8 Differences between Ratio Decidendi and Obiter Dicta are as follows:
- Meaning: ratio = the measure of a quantity in terms of another; decidendi = decision.
- Salmon defines: “the ratio decidendi may be described roughly as the rule of law applied by and acted on by the court, or the rule which the court regarded as governing the case……..
- The ratio decidendi has binding authority. It is more authoritative than obiter dicta.
- Rupert cross says: “if ratio decidendi is a rule of law expressly or impliedly treated by the judges as a necessary step in reaching his conclusion…….
- Case-laws: 1. bridges vs. hawkesqorth; 2. south Staffordshire water company vs. Sharman; 3. donoghue vs. Stevenson; Hedley by me co.ltd. Vs. Heller; etc.
- Salmond opines: “if we think of the rule of law as a line on graph, then the case itself is like a point through which that line is drawn………
- Dr. Good hart propounded “material test”. The rules of law based on “material facts” are ratio decidendi. It is the best method in finding “ratio”.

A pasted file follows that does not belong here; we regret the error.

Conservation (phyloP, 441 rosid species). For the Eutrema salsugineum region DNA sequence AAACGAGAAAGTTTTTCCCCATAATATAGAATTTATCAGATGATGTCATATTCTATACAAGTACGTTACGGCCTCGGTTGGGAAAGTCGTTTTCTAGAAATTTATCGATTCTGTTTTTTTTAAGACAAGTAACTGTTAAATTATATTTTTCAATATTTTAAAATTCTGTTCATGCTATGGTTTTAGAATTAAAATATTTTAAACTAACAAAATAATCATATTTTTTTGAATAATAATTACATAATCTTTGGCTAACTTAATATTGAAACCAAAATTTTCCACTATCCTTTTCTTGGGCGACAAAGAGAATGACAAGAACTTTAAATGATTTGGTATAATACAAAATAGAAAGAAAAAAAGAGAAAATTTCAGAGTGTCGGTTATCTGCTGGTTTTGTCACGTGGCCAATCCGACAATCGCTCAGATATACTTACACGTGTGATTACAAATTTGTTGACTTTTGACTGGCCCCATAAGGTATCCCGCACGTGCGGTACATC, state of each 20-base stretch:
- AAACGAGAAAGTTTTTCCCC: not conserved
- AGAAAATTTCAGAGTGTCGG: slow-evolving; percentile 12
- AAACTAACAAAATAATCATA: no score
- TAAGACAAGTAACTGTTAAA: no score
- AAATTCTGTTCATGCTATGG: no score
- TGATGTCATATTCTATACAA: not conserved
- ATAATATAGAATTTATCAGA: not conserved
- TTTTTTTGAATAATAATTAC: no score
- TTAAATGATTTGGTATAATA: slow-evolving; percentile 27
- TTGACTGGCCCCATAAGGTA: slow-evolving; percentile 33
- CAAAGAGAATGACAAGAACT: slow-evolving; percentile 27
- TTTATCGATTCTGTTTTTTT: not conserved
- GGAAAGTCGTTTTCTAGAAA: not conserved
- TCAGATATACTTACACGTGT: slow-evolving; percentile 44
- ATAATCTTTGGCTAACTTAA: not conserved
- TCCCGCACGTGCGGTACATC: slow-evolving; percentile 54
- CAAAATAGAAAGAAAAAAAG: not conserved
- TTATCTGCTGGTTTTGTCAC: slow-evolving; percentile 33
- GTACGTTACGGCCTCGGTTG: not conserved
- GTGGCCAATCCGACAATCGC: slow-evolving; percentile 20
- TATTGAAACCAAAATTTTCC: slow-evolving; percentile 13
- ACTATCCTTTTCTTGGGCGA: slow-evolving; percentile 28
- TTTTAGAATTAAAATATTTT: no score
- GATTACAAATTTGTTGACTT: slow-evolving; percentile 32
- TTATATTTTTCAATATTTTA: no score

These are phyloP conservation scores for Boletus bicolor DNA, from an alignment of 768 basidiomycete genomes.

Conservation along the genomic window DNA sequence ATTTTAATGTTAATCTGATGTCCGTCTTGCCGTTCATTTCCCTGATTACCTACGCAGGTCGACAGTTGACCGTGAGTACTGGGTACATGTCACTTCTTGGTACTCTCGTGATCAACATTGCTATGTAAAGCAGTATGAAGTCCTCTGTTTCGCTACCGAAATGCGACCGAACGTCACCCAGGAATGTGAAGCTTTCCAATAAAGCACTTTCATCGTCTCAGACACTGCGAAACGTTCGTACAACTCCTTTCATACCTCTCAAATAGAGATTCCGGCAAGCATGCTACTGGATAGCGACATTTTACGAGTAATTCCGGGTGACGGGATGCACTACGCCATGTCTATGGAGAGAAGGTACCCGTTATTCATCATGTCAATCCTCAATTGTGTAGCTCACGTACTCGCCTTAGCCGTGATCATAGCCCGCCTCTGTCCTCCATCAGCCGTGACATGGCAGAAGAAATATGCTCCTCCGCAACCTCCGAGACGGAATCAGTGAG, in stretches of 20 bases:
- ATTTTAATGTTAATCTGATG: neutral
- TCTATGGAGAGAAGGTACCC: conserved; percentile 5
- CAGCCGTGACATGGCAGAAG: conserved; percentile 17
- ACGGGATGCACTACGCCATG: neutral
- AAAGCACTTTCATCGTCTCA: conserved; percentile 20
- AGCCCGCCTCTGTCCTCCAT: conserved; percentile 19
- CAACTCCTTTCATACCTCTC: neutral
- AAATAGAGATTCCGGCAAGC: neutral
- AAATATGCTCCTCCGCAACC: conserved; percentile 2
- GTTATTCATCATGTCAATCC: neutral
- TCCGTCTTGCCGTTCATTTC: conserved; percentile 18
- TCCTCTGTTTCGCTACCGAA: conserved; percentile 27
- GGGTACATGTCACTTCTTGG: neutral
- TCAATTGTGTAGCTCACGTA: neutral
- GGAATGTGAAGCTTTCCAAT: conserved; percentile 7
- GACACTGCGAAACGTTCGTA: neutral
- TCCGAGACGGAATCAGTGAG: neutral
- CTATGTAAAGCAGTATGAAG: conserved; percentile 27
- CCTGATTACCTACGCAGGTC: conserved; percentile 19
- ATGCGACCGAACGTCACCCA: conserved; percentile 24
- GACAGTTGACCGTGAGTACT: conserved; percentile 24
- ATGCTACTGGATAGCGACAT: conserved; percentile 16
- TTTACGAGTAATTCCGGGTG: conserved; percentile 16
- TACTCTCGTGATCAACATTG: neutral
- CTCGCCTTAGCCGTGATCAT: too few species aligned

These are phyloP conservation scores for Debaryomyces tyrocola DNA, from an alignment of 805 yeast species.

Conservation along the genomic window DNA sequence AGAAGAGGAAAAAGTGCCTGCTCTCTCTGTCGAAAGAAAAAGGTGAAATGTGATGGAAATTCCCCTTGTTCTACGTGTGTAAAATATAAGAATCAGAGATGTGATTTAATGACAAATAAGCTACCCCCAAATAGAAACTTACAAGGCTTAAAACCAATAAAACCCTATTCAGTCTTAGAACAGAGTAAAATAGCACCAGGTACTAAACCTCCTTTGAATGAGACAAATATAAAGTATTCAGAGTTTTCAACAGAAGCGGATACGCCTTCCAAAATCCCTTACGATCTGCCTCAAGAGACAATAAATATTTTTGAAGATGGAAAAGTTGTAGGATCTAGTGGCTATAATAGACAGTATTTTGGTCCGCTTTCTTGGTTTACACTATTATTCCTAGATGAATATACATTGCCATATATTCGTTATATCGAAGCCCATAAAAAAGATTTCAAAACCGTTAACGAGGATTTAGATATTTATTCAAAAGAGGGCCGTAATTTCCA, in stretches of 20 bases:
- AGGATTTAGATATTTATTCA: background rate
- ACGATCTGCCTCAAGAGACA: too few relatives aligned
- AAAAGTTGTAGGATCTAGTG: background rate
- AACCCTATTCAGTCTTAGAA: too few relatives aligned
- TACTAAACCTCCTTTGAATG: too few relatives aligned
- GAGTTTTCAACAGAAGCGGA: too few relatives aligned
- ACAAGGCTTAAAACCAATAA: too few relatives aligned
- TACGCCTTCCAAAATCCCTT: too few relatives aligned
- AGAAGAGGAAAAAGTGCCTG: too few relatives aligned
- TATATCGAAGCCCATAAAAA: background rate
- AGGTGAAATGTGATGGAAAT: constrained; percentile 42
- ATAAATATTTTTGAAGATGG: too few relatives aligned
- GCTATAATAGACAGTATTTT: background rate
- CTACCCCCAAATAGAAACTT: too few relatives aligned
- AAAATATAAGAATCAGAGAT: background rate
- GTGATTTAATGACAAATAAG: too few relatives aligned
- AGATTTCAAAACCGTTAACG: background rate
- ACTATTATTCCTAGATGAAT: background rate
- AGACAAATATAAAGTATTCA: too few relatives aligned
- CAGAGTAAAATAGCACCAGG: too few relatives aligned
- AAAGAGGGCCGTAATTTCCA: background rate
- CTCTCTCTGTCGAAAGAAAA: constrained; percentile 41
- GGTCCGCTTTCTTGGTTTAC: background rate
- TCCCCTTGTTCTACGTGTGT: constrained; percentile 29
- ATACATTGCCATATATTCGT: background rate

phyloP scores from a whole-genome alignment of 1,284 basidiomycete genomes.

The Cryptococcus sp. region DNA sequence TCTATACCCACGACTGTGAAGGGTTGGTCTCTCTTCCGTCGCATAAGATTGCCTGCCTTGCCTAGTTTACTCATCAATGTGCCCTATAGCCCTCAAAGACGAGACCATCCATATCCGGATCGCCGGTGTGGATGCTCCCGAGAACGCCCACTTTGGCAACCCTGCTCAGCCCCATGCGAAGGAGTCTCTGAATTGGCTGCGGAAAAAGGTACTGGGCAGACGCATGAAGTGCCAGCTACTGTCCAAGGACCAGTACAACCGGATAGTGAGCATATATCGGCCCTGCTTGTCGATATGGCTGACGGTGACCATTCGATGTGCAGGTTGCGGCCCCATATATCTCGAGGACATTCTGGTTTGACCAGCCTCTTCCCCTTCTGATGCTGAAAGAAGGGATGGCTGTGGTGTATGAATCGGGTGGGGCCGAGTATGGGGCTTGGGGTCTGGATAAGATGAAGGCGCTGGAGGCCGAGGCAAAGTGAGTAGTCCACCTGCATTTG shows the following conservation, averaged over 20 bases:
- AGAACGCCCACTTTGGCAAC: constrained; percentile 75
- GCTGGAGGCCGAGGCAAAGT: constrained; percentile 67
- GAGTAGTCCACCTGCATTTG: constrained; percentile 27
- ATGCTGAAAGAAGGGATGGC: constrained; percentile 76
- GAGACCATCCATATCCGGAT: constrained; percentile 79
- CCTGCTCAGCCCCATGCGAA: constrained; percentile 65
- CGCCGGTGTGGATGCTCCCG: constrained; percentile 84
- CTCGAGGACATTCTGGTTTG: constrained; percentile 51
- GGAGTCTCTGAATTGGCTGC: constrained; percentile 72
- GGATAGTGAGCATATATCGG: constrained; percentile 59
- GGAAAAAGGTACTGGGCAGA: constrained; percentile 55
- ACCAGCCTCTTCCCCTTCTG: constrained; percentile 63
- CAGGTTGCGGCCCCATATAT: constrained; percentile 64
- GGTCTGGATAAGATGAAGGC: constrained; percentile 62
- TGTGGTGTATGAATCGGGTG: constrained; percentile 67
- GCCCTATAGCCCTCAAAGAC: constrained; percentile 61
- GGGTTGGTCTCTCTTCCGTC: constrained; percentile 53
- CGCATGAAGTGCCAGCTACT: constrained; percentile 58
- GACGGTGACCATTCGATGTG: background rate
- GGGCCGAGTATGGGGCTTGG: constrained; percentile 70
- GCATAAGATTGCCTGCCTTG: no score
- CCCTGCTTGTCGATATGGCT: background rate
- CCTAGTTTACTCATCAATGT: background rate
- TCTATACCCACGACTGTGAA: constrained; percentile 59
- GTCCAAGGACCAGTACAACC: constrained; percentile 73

- Professor wambaugh propounded “reversal” test. According to this method, the decision and reasons given by the judge shall be reversed and observed.
If the result is quite opposite, then it is “ratio”. It is also the best way in finding “ratio” of case.
- Meaning: obiter = by the way; dicta (pl.) = sayings; dictum (sing.) = saying.
- An obiter dictum is a statement made by a judge in course of his judgment which may not be precisely relevant to the issue before him.
- An obiter dictum has no such binding authority. It is a by-product of the original judgment. They are only remarks and opinions of the judge.
- A dictum is a rule of law stand by a judge which was neither expressly nor impliedly treated by him as a necessary step in reaching his conclusion.
- Case-laws: 1. Triefus &co. vs. post office; 2. Behrens vs. Bertram mills circus ltd.; etc.
- Obiter dicta are unrealistic and contrary to current practice.
- The rules of law based on “hypothetical facts” are mere dicta.
- If the result is the same, giving no affect on the decision, then it is “obiter dictum”.